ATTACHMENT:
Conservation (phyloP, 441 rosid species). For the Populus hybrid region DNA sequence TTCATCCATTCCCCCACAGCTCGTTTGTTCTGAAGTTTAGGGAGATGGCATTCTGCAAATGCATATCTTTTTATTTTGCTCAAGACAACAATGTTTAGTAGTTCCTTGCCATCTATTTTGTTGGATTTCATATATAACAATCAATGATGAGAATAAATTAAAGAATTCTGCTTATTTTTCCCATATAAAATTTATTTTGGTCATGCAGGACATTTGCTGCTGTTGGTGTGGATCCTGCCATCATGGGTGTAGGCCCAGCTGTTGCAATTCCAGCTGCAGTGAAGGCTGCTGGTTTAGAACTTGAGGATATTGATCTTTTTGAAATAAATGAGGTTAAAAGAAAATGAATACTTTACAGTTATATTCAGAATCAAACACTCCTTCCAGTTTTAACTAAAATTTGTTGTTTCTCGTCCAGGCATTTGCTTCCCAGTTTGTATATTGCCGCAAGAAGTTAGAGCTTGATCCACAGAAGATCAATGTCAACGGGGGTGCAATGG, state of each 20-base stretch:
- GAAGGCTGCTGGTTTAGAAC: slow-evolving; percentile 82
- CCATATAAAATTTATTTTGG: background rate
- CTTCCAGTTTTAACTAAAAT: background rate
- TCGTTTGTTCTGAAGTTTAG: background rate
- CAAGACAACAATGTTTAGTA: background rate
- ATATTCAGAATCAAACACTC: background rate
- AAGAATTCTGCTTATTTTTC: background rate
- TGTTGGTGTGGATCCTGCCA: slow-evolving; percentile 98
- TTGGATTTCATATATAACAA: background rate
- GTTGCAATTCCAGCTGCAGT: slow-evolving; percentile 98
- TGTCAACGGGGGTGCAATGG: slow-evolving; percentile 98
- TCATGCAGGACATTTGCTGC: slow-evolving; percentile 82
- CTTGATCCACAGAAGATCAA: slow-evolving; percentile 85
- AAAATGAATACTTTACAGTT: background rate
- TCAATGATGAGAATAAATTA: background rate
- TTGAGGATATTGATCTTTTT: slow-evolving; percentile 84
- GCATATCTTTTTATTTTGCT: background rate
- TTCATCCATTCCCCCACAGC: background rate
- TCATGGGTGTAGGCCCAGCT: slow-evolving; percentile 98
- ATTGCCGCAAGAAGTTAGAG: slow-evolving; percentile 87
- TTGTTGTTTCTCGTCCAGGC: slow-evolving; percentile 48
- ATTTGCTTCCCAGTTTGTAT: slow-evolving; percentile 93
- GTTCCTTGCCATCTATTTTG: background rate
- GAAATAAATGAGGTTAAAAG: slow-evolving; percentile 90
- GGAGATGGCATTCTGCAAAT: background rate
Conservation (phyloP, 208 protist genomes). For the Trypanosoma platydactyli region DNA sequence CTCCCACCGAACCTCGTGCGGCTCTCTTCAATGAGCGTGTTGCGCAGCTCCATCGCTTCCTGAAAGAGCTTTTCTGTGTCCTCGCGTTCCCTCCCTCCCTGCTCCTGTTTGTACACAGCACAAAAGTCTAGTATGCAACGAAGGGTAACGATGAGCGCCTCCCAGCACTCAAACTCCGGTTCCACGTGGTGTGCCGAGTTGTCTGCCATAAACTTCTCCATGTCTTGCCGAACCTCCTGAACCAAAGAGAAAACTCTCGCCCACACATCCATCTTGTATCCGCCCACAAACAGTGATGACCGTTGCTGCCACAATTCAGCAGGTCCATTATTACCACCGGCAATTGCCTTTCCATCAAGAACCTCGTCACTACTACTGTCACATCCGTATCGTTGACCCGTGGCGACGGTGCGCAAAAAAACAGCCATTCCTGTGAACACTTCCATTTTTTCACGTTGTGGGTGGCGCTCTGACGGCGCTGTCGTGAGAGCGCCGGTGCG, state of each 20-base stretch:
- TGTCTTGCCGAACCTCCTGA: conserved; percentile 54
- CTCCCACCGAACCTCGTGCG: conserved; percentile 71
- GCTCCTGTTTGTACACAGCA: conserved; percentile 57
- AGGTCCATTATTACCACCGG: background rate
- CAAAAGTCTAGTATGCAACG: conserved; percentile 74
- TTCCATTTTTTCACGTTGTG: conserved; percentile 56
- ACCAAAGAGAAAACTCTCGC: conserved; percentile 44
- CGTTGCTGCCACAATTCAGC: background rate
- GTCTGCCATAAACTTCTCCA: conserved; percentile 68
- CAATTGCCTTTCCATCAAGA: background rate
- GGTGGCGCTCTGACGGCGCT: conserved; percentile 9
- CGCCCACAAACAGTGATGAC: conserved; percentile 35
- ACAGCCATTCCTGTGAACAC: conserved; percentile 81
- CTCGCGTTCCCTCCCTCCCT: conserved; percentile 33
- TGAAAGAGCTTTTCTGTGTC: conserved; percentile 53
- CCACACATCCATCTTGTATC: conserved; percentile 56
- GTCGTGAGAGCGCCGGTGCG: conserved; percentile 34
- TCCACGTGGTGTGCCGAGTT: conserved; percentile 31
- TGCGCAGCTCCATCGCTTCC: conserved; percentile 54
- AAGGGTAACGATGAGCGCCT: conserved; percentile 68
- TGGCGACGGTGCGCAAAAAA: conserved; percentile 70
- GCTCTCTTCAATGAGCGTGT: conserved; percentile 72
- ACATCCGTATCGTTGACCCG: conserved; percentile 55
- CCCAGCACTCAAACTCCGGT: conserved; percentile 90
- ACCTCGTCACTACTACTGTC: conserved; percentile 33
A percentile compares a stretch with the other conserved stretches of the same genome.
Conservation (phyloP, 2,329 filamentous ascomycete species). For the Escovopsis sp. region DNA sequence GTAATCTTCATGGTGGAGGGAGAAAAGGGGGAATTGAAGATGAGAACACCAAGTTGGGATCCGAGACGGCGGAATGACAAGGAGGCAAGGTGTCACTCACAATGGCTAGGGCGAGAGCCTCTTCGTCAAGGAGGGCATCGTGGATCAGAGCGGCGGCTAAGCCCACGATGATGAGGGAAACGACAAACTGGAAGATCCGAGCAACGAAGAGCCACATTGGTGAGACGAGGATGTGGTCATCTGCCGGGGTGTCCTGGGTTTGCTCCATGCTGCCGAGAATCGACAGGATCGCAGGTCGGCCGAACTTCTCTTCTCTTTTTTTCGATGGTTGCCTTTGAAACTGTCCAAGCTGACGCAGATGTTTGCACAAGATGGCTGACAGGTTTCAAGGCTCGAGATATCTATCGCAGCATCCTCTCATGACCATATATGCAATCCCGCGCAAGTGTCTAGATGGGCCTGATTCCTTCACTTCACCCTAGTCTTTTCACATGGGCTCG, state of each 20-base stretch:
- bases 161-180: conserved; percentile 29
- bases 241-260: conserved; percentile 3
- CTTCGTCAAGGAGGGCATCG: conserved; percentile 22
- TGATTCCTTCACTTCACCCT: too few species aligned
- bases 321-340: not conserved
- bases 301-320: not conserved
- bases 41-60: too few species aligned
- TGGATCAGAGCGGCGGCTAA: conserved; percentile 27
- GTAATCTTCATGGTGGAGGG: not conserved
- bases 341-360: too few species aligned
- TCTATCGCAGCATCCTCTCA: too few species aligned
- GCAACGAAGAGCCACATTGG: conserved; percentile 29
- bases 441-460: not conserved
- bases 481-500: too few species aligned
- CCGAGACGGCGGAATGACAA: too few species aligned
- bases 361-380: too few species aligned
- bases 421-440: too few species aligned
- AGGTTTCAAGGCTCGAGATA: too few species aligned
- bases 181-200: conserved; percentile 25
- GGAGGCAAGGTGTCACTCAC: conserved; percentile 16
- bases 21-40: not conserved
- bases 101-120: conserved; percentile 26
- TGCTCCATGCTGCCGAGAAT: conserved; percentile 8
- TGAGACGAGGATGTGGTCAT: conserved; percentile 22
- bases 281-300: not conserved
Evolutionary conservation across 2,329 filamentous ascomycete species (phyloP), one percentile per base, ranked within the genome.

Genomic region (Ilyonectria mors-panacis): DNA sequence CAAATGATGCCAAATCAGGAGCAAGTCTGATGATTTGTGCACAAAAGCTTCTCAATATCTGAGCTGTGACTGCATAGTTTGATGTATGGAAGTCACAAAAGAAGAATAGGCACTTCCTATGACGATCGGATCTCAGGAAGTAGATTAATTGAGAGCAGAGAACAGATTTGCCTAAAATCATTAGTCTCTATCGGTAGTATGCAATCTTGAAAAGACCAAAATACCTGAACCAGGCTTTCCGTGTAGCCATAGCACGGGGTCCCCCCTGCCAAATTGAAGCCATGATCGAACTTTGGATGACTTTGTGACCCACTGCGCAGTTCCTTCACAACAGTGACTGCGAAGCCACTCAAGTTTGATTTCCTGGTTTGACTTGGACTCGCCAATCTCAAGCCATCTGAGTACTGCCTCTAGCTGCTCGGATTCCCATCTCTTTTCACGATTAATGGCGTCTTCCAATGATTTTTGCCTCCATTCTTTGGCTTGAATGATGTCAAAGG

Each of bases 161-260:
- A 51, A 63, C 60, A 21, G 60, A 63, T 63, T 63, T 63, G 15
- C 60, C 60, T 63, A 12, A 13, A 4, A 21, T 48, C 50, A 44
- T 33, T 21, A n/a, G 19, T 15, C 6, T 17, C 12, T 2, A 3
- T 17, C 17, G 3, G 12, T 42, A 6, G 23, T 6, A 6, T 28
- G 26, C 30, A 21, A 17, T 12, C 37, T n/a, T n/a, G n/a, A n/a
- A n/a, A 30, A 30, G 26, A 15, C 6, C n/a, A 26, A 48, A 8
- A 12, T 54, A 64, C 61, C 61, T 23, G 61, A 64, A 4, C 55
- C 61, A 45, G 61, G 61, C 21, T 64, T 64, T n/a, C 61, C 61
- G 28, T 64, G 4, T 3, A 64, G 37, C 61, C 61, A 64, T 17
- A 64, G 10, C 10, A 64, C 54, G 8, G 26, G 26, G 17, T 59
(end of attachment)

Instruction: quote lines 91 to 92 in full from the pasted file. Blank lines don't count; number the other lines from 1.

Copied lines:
- G 28, T 64, G 4, T 3, A 64, G 37, C 61, C 61, A 64, T 17
- A 64, G 10, C 10, A 64, C 54, G 8, G 26, G 26, G 17, T 59